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Japan Says Some Progress Made on Improving Troubled Relations with China

Japanese Foreign Minister Nobutaka Machimura says his country is a step closer to patching relations with China, following days of sometimes violent anti-Japanese demonstrations. The Japanese diplomat spoke at the end of a two-day trip to Beijing.

Foreign Minister Nobutaka Machimura says he was disappointed that Chinese leaders refused to meet with him, and that he did not get the apology he sought for mobs that pelted his Japanese facilities with rocks and excrement.

But he told VOA some progress was made.

"We have moved forward together with China to have better relations," he said. "It is just a small step, but if you look back, in the future, I am sure this trip is a big step towards the goal."

There are signs both countries want to ease mounting tensions. Japan proposed a commission to address issues that China says triggered the protests. And a Chinese official said Japan's repeated apology for its early 20th century aggression was a step toward healing relations.

Mr. Machimura also reaffirmed Japan's policy of recognizing Taiwan as a part of China, words Beijing wanted to hear.

Some Japanese diplomats indicated they do not know what more China wants from Tokyo to ease the dispute. They pointed to growing trade ties between the two countries as one big reason why relations should be good, saying trade volume between the two countries has already exceeded that between the Japan and the United States.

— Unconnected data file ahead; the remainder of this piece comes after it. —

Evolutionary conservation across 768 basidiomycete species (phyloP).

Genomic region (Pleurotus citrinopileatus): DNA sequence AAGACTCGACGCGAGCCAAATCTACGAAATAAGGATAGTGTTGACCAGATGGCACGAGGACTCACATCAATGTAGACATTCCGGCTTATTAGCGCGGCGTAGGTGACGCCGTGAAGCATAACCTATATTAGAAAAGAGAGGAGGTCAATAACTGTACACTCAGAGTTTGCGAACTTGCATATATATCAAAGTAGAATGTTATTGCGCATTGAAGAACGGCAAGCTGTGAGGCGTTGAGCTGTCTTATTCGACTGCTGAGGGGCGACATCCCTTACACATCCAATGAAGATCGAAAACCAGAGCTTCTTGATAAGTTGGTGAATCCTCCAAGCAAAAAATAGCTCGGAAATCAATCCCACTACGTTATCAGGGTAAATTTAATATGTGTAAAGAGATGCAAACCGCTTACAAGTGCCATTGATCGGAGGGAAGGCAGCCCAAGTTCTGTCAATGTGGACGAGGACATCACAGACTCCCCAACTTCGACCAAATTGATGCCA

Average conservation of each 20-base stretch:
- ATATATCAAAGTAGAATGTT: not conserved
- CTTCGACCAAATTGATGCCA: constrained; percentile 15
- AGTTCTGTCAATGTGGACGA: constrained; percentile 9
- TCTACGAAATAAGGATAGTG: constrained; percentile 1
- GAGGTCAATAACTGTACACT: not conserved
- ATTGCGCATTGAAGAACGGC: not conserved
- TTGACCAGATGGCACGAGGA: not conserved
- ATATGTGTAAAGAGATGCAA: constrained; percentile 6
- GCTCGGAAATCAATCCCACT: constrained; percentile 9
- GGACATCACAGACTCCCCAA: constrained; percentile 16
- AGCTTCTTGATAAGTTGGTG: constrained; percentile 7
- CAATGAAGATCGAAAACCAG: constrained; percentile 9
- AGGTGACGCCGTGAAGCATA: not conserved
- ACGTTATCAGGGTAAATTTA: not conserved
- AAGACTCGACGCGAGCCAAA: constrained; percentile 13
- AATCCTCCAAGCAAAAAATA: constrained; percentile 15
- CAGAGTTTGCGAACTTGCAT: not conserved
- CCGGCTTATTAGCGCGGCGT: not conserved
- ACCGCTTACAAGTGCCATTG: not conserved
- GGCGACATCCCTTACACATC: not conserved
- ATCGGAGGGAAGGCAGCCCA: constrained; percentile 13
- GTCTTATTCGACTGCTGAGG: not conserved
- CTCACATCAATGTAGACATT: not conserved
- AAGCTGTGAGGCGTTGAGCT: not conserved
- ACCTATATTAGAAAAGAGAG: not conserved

Chinese Vice Foreign Minister Wu Dawei told reporters earlier that both countries would need to work further to improve relations.

"Some serious difficulties are emerging in China and Japan relations," he said. "We should say that these problems are the most difficult, and the most serious, problems since the realization of normalized diplomatic relations between China and Japan in 1972."

Young protester argues with Chinese military police officers during anti-Japanese protest in Shanghai
A series of demonstrations in China over the past few weeks have centered on a number of issues, including Japan's approval of textbooks that some Chinese believe gloss over Tokyo's invasion of the country in the 1930s.

Japan's top diplomat says he leaves Beijing with assurances from Chinese officials that Japanese interests will be protected.

"They said China is controlled by law," he said. "I hope that they will abide by that promise."

The two governments are discussing the possibility that Chinese President Hu Jintao and Japanese Prime Minister Junichiro Koizumi will meet later this week at the Asia-Africa Summit in Indonesia.